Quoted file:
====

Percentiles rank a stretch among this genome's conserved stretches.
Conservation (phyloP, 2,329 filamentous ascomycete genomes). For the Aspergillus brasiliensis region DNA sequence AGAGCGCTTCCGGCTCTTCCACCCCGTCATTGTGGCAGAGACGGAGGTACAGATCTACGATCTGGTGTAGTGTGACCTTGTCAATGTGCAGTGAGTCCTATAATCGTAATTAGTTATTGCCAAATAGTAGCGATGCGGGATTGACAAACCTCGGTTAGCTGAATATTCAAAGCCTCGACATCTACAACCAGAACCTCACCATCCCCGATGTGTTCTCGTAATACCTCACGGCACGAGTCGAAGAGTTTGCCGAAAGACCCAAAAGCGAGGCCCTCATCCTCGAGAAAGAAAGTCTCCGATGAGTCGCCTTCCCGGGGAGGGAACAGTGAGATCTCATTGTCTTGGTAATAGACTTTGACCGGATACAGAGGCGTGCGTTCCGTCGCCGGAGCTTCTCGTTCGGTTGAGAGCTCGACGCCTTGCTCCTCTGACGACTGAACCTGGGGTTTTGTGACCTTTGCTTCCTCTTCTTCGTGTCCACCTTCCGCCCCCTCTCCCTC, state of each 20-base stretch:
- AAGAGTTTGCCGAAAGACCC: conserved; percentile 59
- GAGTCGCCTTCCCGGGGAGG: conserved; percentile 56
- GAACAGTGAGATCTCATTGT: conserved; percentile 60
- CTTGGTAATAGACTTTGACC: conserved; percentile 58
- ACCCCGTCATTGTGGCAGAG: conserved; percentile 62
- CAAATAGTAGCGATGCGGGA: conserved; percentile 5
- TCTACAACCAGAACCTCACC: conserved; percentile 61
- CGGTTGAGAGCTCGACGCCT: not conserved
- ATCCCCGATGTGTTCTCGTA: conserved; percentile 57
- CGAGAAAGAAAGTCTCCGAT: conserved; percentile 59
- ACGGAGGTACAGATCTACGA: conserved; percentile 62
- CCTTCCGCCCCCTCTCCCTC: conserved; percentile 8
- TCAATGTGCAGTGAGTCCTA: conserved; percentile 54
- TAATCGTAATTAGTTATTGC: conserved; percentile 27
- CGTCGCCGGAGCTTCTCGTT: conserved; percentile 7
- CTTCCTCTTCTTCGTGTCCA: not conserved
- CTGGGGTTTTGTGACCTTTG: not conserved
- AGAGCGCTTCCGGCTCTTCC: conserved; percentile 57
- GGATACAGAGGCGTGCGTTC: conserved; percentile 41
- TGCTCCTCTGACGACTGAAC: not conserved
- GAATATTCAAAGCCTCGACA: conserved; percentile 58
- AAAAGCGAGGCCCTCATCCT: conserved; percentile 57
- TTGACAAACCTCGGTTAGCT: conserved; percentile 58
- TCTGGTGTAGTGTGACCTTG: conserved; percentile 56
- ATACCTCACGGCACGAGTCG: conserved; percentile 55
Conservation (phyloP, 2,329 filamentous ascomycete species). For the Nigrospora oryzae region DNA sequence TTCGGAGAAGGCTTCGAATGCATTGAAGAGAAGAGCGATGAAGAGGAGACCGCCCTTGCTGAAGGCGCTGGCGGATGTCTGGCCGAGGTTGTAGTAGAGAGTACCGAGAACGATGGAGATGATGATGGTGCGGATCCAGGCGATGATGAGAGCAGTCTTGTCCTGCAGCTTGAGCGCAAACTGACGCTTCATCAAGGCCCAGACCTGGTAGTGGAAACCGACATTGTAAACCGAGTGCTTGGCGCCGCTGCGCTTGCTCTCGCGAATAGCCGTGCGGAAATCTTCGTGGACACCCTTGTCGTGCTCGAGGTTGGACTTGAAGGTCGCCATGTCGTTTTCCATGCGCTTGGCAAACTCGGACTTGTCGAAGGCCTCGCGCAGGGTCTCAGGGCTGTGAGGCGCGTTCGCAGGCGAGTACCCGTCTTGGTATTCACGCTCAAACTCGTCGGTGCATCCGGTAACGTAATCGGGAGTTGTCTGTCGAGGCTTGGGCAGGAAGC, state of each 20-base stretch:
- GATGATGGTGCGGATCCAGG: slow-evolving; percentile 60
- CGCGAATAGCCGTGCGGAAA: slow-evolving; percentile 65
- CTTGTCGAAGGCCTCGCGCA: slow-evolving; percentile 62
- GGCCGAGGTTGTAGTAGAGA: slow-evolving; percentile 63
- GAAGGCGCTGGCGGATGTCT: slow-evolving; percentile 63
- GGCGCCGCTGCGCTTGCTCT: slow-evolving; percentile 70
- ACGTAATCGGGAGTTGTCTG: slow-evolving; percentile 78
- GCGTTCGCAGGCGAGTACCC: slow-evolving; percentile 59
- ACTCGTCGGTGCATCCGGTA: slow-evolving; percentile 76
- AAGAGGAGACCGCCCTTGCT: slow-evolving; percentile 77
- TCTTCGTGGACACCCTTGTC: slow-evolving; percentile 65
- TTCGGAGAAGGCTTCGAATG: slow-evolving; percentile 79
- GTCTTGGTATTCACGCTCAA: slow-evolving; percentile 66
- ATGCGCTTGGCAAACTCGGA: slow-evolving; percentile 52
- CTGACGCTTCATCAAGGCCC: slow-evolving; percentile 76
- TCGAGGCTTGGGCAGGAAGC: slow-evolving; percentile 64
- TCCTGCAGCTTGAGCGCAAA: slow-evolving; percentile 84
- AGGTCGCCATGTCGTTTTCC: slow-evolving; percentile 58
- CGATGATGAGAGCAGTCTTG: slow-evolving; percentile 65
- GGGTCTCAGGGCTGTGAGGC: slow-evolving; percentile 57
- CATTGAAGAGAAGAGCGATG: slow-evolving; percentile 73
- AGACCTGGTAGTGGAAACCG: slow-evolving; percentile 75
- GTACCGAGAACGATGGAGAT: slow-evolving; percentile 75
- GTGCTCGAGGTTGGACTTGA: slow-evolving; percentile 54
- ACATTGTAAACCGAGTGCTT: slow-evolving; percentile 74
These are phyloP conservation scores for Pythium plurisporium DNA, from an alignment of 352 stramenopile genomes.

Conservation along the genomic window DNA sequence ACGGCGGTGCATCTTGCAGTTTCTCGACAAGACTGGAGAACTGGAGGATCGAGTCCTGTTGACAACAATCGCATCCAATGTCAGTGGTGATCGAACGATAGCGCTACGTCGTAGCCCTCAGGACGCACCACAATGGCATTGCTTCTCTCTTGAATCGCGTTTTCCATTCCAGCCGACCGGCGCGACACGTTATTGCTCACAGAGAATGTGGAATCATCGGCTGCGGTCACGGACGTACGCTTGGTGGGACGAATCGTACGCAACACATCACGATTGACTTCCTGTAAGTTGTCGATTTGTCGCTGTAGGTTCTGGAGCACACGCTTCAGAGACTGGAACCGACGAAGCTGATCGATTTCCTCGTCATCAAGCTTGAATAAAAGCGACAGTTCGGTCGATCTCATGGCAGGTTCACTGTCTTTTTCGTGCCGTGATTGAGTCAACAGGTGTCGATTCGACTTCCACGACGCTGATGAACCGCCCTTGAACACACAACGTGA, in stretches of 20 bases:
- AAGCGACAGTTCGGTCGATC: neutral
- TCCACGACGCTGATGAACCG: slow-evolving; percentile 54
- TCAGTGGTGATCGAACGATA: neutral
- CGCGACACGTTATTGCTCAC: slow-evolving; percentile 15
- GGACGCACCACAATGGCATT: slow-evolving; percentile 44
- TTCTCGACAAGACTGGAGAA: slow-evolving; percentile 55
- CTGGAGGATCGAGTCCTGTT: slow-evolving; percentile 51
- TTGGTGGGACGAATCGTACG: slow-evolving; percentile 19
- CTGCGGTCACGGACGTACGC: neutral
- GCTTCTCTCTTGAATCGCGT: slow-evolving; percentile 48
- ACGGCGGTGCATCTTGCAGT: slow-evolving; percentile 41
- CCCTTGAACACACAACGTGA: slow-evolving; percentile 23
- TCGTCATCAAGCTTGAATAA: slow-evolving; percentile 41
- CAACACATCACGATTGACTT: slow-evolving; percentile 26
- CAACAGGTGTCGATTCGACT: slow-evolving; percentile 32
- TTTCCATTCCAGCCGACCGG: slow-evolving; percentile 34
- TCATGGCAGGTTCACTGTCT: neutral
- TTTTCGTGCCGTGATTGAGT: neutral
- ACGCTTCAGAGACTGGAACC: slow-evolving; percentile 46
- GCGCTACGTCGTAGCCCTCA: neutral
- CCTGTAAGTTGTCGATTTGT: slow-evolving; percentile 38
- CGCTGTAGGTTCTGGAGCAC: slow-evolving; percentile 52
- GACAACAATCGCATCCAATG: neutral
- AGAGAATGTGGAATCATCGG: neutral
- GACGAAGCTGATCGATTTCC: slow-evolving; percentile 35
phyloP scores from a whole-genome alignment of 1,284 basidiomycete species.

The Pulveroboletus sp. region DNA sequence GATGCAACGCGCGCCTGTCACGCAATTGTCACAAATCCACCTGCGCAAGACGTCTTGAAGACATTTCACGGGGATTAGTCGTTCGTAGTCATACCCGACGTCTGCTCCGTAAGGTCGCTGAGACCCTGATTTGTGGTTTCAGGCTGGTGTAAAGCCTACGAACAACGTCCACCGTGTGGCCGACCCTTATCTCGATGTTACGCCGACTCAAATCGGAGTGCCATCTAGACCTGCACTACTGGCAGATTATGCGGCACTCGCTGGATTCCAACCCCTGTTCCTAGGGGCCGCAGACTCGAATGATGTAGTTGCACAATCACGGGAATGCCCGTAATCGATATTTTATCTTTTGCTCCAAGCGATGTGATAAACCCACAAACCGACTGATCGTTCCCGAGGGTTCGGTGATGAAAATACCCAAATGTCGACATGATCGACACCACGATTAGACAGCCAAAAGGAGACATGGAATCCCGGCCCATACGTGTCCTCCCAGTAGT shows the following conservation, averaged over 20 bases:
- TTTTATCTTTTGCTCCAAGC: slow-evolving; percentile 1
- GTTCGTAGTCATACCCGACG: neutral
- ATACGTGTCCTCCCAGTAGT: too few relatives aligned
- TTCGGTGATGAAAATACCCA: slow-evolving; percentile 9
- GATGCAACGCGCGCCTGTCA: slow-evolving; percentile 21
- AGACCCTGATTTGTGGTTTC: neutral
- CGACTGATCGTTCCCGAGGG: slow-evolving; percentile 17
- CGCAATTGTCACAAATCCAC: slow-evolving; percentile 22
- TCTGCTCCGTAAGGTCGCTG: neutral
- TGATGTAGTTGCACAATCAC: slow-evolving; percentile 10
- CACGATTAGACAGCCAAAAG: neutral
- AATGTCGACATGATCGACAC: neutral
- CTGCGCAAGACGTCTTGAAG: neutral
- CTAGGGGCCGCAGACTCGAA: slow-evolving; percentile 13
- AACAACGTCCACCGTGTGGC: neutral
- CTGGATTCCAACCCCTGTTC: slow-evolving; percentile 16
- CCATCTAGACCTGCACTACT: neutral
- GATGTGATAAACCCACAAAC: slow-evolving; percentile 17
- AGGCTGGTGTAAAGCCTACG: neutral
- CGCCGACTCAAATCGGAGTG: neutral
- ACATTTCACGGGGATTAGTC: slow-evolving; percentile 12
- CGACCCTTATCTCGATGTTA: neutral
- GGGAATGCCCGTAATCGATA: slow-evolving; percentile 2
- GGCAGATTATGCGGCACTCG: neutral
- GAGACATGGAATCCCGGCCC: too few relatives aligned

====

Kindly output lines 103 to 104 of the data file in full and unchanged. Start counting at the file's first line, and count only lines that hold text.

- ACATTTCACGGGGATTAGTC: slow-evolving; percentile 12
- CGACCCTTATCTCGATGTTA: neutral